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    I've done 2 exercise programs and after each of these I deteriorated to a level that was lower than when I started. Dr Ramsay wrote about people with ME and exercise that if they persist in the exertion then the post exertional symptoms would get worse and worse - which is what happened to me during both exercise programs.

    After the first (and worst) program I was still not back to my previous level of physical functioning 10 years later. My brain symptoms I am less clear on. My pre-ME brain still hasn't returned and it is nearly 30 years for me.

    I noticed that the brain symptoms of PEM now outlast the physical ones. Not sure if this was always the case. After an unplanned emergency caused some extreme exertion for me about 6 weeks ago the physical symptoms began to improve before the brain ones. I took a note each day of how long each type of symptom took to set in and to resolve. I'm still not back to the level I was then.

    There is a difference for me in one episode of exertion compared to a big exertion, like a long walk compared to going to a wedding. The recovery period of the the former can take months and the later years.
    Last edited: Nov 4, 2013
  8. Plum

    Plum Senior Member

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    I try not to exert myself anymore. If I have to do something - like go to a hospital appointment I will rest a day or 2 before hand, limit what travelling I have to do myself, and then rest up after. I can feel if I need more then a few days rest and take it.

    I also work hard on eating properly, taking food with me, taking time to relax etc.

    I used to push myself and it used to result in bad crashes lasting 6 to 8 weeks. I'm talking bed ridden 23.5hrs a day, dizzy all the time, nausea, brain fog etc etc all way worse than normal. Now, I just don't do those things.

    I have been working hard on not having any crashes. I need stability and right now that fluctuates between 10 and 20% functioning.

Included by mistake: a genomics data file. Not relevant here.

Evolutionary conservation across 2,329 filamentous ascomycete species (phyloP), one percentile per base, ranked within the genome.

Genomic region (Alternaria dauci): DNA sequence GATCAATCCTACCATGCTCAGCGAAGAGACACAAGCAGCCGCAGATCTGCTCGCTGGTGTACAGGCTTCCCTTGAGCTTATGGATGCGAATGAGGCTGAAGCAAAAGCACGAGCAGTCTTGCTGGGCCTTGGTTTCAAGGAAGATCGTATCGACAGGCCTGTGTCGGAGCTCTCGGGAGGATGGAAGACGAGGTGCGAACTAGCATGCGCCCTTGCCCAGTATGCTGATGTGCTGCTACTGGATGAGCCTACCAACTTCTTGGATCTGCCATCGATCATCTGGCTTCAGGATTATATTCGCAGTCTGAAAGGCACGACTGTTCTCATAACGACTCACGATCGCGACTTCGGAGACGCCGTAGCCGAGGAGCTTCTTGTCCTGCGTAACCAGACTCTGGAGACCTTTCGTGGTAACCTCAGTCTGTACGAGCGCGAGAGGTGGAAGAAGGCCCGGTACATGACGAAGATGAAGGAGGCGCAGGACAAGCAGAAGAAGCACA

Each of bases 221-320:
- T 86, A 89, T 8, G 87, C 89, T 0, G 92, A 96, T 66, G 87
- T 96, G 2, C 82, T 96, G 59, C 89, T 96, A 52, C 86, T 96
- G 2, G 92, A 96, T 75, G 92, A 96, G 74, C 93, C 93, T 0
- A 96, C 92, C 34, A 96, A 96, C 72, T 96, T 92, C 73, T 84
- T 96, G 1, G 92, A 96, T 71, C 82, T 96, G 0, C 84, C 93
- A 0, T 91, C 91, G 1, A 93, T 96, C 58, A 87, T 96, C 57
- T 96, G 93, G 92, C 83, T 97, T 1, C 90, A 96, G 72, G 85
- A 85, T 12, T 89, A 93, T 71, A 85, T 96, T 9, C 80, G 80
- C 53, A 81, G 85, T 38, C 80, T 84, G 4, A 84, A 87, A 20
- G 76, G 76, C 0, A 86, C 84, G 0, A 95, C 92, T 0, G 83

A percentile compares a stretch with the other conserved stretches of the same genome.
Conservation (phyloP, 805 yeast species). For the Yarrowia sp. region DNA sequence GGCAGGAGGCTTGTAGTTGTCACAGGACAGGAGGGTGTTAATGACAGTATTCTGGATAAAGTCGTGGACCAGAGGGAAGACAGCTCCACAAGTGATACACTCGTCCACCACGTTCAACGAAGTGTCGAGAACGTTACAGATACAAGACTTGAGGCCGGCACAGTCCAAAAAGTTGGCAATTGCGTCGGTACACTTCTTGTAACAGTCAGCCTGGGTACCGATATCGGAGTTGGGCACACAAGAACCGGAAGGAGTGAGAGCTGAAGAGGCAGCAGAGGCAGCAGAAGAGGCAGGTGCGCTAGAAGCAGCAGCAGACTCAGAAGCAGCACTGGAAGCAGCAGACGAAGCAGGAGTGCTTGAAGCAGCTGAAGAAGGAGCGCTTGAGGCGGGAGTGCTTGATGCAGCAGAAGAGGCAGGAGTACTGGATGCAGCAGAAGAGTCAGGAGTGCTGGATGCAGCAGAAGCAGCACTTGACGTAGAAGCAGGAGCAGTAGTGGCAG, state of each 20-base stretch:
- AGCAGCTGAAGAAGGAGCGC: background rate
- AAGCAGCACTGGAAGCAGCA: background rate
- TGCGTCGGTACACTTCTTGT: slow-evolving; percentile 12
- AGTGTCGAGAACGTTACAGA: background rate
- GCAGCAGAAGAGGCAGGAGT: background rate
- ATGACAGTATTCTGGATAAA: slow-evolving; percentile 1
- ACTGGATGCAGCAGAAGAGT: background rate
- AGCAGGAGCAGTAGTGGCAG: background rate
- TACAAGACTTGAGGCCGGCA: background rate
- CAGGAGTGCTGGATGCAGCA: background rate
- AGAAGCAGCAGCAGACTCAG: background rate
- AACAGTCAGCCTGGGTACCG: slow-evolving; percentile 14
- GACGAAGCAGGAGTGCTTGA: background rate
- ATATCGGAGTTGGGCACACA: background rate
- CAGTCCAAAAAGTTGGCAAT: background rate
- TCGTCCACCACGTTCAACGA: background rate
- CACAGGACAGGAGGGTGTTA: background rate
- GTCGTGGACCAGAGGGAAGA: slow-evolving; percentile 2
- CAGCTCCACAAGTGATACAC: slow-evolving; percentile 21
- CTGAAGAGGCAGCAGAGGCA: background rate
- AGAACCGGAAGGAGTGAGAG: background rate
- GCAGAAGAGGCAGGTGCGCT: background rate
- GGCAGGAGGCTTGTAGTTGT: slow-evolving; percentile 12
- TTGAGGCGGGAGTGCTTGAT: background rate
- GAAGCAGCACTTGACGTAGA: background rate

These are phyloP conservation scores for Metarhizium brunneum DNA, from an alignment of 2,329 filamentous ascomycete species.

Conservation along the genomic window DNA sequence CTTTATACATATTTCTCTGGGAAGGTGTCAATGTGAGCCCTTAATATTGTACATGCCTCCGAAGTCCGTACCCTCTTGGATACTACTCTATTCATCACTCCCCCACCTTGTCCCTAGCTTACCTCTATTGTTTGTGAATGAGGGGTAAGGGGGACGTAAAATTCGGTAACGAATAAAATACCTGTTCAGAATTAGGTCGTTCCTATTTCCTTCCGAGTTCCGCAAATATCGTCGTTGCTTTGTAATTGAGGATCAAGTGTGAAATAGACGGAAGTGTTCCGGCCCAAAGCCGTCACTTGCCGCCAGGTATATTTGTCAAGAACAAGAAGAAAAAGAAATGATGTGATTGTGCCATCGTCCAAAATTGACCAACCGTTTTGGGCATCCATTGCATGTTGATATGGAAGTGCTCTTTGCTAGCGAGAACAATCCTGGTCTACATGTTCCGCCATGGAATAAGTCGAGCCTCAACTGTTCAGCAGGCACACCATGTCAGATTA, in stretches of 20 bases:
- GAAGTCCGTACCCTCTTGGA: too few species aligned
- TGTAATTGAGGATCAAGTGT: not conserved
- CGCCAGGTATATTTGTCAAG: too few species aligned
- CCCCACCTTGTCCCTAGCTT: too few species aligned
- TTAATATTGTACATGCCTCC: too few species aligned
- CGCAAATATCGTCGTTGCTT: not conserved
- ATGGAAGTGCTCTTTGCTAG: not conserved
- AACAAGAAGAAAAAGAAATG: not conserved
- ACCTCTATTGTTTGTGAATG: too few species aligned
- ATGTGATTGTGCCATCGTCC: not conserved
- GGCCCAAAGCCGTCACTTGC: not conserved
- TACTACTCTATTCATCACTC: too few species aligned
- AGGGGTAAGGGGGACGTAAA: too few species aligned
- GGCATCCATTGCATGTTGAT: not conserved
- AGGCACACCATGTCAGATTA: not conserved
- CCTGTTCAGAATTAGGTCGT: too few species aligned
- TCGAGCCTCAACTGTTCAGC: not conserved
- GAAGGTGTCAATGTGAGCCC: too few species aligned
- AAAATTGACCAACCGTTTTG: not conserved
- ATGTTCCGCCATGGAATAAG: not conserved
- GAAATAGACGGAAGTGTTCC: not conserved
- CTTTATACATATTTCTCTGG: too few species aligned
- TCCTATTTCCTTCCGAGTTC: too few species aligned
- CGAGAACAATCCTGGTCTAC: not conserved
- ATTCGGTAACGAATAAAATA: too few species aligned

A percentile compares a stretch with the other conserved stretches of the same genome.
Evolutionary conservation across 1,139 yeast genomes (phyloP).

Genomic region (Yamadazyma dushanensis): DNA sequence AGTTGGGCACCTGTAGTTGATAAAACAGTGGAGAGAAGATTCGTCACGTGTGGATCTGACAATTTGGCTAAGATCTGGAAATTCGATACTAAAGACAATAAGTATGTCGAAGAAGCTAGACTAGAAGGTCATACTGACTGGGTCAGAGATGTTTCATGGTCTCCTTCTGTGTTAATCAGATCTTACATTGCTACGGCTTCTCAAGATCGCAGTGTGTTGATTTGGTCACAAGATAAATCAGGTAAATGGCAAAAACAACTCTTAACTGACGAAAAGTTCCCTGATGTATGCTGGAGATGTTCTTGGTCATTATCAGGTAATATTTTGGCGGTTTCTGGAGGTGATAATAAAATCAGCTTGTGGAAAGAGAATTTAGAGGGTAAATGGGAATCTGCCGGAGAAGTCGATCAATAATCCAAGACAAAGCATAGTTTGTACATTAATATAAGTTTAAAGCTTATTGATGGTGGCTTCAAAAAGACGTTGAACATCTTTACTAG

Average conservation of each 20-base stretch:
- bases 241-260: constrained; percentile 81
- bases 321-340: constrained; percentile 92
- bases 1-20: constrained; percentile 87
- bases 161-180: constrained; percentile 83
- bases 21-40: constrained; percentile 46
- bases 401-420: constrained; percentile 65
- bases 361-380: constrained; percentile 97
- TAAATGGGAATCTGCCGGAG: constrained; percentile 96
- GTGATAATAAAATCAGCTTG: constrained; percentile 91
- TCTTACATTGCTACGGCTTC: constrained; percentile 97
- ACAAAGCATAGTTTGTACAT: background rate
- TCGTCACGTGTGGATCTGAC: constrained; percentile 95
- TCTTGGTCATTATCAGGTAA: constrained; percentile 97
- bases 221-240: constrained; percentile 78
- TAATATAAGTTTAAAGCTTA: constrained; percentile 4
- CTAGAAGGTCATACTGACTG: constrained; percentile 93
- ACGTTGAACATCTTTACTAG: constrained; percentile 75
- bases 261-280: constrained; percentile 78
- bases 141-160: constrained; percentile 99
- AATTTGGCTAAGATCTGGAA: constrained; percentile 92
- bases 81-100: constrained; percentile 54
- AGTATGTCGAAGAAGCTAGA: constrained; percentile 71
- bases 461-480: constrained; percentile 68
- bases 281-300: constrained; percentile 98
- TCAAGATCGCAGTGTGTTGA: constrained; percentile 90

I had a random bad day recently when I woke up and just felt rough so I did nothing all day. The following day was better. It's hard but I think I'm starting to learn to listen better to myself and stop thinking I'm normal!
  9. Aerose91

    Aerose91 Senior Member

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    Thanks for the replies. Mine also started with what was almost definately viral encephalitis.

    I stay in bed basically 20 hours a day now simply because of my brain symptoms- the fatigue isn't too bad. If I have to do any exertion, like going to the doctor, I am extra careful for several days before and after. However, I have not recovered at all from any of my overexertion episodes and I continue to get worse regularly- even just laying down all day. In 8 months since onset I have just deteriorated and mind u my diet is perfect along with having done an immune system boosting protocol the whole time.

    I have done a tilt table test and I have slight OI, not terrible. I have POTS sometimes, not all the time. However my brain symptoms are constant- they don't fluctuate based on activity level or anything- they just slowly get worse and that's it, never better.

    I see Dr Enlander in NYC and he has diagnosed me with "CFS/Fibromyalgia" but to be honest that diagnoses kinda pisses me off. My brain symptoms are MUCH worse than anything described by CFS and pain is not a principal symptom of mine either (it happens transiently).